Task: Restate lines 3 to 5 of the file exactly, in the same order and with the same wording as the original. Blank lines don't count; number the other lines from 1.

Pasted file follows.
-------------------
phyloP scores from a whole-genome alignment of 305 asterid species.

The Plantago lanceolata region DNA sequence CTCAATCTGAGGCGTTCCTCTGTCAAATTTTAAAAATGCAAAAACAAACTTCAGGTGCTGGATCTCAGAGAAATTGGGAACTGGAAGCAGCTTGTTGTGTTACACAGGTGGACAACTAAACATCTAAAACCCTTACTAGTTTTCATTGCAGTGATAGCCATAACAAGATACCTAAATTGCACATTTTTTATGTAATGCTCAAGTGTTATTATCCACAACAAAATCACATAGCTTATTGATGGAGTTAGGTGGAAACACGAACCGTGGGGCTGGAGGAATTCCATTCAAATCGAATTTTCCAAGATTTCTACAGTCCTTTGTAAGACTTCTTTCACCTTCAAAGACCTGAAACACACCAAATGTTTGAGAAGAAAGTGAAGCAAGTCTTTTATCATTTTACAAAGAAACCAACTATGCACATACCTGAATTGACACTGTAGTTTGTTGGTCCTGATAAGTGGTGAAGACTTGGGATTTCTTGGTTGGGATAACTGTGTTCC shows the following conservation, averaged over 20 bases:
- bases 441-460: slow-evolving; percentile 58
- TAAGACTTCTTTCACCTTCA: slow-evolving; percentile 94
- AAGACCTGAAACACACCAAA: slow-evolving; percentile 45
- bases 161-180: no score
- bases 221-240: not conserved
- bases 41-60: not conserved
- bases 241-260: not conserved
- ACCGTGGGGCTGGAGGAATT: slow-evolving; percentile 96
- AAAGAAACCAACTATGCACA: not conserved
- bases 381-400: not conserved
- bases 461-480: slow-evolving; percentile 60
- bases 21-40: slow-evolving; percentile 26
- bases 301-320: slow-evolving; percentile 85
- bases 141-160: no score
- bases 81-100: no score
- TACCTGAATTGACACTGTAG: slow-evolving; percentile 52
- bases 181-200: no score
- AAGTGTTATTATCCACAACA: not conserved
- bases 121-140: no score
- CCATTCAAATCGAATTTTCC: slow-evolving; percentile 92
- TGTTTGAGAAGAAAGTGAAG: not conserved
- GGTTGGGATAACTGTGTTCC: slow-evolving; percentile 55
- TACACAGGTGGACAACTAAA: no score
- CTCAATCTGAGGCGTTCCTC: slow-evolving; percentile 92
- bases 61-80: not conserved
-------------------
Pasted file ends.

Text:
- bases 441-460: slow-evolving; percentile 58
- TAAGACTTCTTTCACCTTCA: slow-evolving; percentile 94
- AAGACCTGAAACACACCAAA: slow-evolving; percentile 45